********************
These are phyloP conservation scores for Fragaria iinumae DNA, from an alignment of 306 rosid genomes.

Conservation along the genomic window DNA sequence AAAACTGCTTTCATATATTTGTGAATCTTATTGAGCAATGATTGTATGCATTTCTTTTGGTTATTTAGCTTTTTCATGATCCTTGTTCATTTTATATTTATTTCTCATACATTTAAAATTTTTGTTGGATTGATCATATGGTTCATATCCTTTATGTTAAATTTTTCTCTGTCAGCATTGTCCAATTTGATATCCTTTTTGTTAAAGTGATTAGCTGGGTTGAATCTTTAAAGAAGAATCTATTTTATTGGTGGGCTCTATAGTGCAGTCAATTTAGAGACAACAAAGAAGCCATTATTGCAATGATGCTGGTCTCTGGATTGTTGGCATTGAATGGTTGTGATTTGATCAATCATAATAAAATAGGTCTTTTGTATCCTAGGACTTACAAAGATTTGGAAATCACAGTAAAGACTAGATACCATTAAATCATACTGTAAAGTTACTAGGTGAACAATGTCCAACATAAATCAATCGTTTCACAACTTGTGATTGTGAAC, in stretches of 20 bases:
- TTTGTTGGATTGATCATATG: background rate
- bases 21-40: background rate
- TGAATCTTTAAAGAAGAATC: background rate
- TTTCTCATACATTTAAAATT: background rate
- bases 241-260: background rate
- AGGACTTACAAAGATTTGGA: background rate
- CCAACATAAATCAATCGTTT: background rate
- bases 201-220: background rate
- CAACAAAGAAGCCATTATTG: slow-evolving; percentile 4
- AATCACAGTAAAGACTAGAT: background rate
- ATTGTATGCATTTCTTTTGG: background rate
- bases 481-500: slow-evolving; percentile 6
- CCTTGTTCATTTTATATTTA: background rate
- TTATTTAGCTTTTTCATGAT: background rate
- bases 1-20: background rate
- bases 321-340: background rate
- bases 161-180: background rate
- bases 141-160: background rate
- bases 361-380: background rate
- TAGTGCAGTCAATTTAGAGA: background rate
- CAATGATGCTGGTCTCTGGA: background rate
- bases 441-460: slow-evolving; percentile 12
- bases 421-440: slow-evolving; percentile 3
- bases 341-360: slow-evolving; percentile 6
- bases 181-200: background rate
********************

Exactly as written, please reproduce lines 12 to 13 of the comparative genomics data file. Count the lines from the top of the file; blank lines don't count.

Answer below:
- AATCACAGTAAAGACTAGAT: background rate
- ATTGTATGCATTTCTTTTGG: background rate